Staff take a pay cut to reduce costs during the Depression.

Staff pay cuts are front and centre in the institute’s annual report, 1931-1932

The Wall Street Crash triggers an economic depression that soon spreads to Australia. Funding for research dries up, and staff at the institute take a pay cut in the interests of continuing their research work.

The Argus newspaper notes the impact of the Great Depression on the institute’s operations:

[The research areas] have one common quality…in their financial and physical value to the community. It is specially regrettable, therefore, that the institute is not merely making its own complicated apparatus…but is also housing costly gear in kerosene tins and resorting to the most desperate expedients to carry on its researches.
– The Argus, 22 July 1931

Sacrifices for research

Despite the makeshift equipment, lack of funds and reduced salaries, staff continue to produce quality research, often, as is the case with snake bite venom research, at great personal risk.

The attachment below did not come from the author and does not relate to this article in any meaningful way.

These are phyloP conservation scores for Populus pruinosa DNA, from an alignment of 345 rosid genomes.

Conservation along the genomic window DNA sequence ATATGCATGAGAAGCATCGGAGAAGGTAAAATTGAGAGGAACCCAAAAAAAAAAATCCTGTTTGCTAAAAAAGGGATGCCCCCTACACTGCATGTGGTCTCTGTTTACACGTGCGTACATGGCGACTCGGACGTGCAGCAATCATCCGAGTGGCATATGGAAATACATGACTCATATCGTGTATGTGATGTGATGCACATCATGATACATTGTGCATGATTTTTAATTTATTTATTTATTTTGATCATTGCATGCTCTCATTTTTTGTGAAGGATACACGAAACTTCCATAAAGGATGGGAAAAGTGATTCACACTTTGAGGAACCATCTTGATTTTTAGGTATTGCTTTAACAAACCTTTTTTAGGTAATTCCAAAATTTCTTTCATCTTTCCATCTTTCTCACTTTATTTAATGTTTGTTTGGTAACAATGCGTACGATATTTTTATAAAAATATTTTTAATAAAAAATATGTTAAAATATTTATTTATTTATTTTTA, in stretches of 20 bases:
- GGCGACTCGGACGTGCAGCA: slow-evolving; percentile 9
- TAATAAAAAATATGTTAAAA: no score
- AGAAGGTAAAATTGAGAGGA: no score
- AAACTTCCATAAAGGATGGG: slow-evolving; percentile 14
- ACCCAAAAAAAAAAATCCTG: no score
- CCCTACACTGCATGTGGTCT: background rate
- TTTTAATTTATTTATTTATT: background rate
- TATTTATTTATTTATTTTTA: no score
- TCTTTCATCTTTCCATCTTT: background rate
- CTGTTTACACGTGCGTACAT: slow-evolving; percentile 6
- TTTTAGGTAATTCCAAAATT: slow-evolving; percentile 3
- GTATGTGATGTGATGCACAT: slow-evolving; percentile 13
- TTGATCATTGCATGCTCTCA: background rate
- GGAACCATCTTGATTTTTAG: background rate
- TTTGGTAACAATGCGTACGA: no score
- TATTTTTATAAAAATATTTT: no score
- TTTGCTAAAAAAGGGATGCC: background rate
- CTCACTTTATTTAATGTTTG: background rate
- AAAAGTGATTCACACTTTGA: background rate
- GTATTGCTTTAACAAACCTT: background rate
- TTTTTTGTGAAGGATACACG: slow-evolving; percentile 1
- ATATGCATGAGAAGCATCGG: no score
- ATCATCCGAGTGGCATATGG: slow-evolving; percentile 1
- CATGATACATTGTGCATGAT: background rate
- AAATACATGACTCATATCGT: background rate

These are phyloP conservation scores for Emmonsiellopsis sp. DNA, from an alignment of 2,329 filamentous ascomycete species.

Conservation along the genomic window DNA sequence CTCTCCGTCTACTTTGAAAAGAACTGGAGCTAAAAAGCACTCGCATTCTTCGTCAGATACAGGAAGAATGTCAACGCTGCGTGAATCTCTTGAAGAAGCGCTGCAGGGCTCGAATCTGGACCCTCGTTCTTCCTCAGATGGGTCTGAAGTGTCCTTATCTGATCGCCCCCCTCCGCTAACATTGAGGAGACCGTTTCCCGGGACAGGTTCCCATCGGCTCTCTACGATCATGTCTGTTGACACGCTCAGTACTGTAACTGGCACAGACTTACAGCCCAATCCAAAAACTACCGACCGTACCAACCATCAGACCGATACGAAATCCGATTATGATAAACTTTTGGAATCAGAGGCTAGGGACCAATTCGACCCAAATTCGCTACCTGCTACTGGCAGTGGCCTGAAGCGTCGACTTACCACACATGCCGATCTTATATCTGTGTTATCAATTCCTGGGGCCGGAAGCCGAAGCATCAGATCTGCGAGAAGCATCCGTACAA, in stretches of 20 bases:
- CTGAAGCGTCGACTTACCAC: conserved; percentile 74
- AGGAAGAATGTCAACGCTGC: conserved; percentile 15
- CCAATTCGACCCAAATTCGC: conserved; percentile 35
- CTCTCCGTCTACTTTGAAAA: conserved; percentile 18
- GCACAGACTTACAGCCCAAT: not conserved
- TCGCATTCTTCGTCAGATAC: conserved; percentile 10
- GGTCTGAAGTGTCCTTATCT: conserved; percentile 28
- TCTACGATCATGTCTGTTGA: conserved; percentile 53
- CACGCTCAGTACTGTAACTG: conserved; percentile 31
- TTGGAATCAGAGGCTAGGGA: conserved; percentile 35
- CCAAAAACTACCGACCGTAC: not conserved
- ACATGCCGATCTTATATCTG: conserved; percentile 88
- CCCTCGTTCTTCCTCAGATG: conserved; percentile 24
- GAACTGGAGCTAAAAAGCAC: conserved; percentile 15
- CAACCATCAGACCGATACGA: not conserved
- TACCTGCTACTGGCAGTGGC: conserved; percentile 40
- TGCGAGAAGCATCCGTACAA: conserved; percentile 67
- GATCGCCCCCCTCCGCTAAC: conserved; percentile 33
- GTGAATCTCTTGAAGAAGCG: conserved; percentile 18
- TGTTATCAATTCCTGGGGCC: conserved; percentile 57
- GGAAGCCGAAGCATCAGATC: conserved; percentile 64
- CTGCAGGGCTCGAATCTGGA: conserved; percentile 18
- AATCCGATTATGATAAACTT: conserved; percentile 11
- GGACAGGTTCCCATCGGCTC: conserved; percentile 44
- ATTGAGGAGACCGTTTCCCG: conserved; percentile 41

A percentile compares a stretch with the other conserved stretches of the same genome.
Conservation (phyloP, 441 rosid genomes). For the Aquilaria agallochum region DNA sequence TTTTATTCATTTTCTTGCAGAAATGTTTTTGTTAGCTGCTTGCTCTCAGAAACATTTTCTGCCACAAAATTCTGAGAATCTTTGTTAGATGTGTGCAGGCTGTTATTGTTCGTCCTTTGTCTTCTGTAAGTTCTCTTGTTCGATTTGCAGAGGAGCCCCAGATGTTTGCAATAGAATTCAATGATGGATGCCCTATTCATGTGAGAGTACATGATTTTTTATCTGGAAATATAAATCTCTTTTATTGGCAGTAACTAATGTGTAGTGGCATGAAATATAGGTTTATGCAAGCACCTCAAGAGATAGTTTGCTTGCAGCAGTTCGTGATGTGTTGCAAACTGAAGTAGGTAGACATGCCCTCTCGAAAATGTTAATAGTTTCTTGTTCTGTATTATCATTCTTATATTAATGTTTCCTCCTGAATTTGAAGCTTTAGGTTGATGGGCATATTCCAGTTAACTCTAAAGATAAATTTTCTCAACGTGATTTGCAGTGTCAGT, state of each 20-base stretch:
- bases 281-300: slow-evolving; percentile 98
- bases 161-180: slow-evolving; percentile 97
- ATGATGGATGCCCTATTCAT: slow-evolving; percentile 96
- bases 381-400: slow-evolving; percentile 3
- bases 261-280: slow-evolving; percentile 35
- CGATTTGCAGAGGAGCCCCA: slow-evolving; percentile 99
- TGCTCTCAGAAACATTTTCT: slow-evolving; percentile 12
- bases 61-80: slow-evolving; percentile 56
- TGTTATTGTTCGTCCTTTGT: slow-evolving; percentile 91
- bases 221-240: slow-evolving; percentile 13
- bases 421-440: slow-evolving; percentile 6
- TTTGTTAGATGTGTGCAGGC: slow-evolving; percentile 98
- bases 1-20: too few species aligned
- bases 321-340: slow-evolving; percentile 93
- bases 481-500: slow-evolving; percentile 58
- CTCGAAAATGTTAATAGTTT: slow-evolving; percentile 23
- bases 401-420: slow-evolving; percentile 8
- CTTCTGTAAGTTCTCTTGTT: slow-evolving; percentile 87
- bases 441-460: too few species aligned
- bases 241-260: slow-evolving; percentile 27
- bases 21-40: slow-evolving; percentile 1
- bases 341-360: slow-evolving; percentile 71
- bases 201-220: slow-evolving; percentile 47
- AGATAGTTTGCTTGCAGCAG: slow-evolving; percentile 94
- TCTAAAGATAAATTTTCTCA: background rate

By 1933 the financial position begins to improve. Director Charles Kellaway had successfully steered the institute through the Depression and avoided closure.

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Eliza Hall creates a charitable trust in honour of her late husband, Walter
Upon taking up the institute directorship in 1923, Sir Charles Kellaway’s first objective is to obtain funds required by the Walter and Eliza Hall Institute to do significant research.
Surviving the Great Depression with Australian Government grants and donor support
The NHMRC is established, initially focusing on medical research, with a £30,000 allocation.